“For me personally, I love seeing full circle, from an inception of someone’s idea - whether it’s from a client’s idea or they have a problem and it’s our idea to solve that problem - then taking it through design, then to construction, then back to operations,” Stockert said.

And full circle he has come. The Dickinson native, after moving across the nation for his career, can call Dickinson home again.

“I graduated in 1985 as a (Trinity) Titan, my wife is a (Dickinson High) Midget. She graduated in ’83,” Stockert said, “It’s been awesome to come back home and do our thing at work, but at nights get to go hang out, and weekends hang out with our family.”

DOWL: From Alaska to North Dakota

DOWL is a consulting engineer company that found its footing in Anchorage, Alaska, in 1962 and treked nearly 2,700 miles to Dickinson six years ago as it expanded into North Dakota.

“We chose Dickinson because it is a very accessible town,” said DOWL President and CEO Stewart G. Osgood. “(It) seemed like a very nice business environment and climate, and a nice place for our workers to live and raise their families.”

Dickinson is DOWL’s only location in North Dakota. It employs 10 people.

The company prides itself on its expertise in environmental and land development, water resources, transportation, civil engineering, and geo-construction.

Adam J. McGill, a senior transportation engineer and the Dickinson office manager, knows the importance of having DOWL downtown.

“We wanted to be connected downtown,” he said. “We like to be close to the city office and businesses. We didn’t want to be off hidden somewhere behind a bush. We want to be in front of people, so that’s why we chose downtown.”

Osgood notes that it’s a focus of theirs throughout the company to develop those relationships.

“We have a history of being successful in working in relatively small communities,” he said. “We develop relationships with the local authorities, with the state governments and counties in all of our towns and communities, and then we try to bring world-class talent to their doorstep.”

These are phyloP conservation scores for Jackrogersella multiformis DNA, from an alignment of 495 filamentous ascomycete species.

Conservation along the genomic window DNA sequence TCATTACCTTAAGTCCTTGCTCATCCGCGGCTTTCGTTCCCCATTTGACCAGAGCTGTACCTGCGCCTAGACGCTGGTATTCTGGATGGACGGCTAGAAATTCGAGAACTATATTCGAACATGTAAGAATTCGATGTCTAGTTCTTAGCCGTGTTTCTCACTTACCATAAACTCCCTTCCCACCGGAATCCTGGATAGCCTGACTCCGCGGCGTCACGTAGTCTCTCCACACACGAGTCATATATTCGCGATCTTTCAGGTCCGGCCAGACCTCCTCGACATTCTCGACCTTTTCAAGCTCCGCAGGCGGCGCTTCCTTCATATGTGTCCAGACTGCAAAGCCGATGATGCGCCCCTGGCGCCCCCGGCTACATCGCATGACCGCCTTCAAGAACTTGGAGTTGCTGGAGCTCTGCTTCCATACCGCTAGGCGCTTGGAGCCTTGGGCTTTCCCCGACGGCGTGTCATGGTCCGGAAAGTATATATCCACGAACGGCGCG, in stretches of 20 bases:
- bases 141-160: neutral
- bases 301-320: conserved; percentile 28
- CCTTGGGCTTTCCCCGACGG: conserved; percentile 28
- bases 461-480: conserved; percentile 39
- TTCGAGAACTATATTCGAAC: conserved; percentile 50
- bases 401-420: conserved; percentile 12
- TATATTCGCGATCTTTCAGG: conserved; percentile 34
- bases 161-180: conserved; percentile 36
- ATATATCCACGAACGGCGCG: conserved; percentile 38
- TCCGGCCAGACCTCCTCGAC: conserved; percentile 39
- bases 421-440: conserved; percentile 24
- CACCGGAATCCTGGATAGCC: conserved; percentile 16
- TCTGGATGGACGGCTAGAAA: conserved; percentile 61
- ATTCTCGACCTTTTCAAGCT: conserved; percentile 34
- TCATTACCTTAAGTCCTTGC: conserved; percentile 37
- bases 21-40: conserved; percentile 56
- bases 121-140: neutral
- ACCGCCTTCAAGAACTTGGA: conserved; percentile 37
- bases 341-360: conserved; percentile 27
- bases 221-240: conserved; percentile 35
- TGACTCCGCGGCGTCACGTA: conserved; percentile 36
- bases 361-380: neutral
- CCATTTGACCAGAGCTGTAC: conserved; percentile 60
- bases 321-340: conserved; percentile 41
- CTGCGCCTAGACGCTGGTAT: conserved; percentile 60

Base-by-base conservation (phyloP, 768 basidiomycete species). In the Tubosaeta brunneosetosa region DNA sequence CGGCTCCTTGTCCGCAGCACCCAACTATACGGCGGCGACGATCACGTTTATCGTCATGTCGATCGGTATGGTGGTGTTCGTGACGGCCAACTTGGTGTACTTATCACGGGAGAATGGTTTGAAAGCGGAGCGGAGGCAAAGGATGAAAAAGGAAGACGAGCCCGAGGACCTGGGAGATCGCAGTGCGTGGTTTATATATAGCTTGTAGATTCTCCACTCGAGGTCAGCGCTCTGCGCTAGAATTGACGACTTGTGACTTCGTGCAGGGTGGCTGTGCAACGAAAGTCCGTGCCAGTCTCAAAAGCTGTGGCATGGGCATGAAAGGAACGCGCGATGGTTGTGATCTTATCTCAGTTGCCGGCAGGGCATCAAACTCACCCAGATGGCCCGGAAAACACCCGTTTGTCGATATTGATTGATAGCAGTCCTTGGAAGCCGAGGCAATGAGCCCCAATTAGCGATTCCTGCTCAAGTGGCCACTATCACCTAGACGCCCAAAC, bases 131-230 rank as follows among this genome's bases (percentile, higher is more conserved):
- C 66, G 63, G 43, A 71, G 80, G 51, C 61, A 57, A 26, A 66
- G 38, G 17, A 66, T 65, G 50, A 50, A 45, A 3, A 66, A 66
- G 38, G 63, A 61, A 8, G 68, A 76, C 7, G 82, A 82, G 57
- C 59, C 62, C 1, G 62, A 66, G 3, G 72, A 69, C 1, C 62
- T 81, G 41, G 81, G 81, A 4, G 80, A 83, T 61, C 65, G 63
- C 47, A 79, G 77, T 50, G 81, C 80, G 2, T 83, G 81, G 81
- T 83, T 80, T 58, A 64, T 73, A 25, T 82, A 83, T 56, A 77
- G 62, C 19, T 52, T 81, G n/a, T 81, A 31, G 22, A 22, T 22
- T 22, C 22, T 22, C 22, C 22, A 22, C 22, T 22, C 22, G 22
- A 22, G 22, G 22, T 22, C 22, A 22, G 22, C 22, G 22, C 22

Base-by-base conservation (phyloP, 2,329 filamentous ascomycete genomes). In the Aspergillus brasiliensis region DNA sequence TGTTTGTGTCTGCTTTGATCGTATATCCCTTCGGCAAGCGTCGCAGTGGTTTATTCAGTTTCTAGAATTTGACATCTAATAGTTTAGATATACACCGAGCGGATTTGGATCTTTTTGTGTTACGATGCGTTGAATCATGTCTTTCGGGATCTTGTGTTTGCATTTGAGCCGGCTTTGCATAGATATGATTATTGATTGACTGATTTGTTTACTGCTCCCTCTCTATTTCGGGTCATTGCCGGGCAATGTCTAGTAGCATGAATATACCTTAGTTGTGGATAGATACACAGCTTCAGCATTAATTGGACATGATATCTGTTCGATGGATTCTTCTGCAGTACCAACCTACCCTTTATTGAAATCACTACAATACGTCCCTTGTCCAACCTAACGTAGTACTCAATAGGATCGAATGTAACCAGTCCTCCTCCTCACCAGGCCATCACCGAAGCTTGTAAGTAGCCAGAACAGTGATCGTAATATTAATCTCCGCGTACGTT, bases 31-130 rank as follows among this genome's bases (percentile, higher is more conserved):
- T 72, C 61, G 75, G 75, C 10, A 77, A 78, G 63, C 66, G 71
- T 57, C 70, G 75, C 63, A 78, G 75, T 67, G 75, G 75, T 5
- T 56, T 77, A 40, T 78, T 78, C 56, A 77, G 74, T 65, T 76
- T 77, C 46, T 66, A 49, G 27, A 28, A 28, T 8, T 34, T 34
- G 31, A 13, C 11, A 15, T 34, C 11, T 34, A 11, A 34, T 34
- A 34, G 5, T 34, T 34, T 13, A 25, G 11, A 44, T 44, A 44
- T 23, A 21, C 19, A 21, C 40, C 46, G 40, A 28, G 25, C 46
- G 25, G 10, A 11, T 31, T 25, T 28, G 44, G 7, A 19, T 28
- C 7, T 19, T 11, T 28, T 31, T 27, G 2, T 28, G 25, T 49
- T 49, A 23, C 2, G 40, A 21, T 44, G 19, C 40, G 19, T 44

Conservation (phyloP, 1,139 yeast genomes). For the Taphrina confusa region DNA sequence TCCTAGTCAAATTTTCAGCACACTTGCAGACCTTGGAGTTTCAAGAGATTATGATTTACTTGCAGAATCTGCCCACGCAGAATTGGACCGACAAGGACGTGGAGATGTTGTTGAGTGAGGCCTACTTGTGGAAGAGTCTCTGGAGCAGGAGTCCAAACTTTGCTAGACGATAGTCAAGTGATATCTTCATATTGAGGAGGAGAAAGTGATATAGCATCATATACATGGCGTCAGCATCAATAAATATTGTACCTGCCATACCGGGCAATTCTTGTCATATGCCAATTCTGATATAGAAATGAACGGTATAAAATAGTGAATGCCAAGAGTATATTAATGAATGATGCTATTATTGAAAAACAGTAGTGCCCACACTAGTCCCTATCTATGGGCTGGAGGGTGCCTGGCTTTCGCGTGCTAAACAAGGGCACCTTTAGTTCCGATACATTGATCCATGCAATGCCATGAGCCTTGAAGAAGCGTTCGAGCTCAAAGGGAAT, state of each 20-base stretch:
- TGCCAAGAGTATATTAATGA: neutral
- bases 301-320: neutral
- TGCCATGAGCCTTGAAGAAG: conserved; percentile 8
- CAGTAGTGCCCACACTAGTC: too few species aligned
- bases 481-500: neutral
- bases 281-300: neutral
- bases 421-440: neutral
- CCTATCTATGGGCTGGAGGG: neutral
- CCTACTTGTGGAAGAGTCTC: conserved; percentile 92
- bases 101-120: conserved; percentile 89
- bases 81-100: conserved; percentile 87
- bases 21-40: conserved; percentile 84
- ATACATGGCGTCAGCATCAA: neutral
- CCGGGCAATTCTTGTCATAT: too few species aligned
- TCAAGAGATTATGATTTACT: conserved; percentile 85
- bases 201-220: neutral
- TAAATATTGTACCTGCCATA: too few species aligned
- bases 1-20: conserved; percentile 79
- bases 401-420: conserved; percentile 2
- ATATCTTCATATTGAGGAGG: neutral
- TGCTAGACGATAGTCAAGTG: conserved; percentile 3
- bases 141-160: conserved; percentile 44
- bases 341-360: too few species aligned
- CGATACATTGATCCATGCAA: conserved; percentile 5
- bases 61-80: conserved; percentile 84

DOWL added a materials lab last year, which is mostly used for contracts with the state.

Levi Martinez, a geotechnical engineer and the lab manager for the materials lab, moved to Dickinson from Denver and joked that the city is what Colorado was 25 years before all of the Californians started moving in. But he has enjoyed his time here and called it a great place to live.

Martinez tests soils and road durability.

“It’s pretty simple what we do, we just play with dirt,” he said with a laugh.

Jennifer Payne, DOWL’s chief marketing officer, said DOWL intends to ride the economic ups and downs of the Bakken oil play and plan to stay a fixture in Dickinson for years to come.

“Our goal is that a lot of our clients still have work, so we want to provide those services that when there are only a few firms that they are still picking us,” Payne said. “No matter what is happening in the community, there is usually still work to be had and we want to be the firm that if our clients have one spec of work to give, they give it to us.”

JLG puts its ‘boots on the ground’

JLG Architects has set up shop on the first floor of the Dickinson Elks Building - two floors below AE2S - and doesn’t planning on going anywhere soon.

Rob Remark, the firm’s market leader in Dickinson, thinks it’s a positive that the business doesn’t have to rely on the oil industry to feel secure in his position.

“Maybe the beauty for working in architecture diversified across the state is that we don’t rely just on the oil market,” he said. “We design community buildings. Maybe there’s been more of that market when the economy is hot and when.”

JLG has plenty of new projects coming to life, including the Killdeer Aquatics and Wellness Center, the Stark County Fairgrounds and the Stark County Courthouse expansion.

Remark said his favorite part of the job is working with the different people.

“Everyone is really just so friendly. They just want what is best and there doesn’t seem to be a lot of hidden agendas or things like that,” he said. “It’s like ‘What can we do here to improve the situation.’”

Remark said JLG’s priority is making sure its work is done on time and on budget.

But it also places an importance of being connected to the community.

“We fully believe in boots on the ground, and we want to provide our clients the best service just through attention and care, and literally through having people there so it’s been important to JLG to live where we work,” he said.

Remark has been at JLG’s Dickinson location for more than a year and is looking forward to adding more people to its staff “when the right people come forward.”

Related Topics: DICKINSON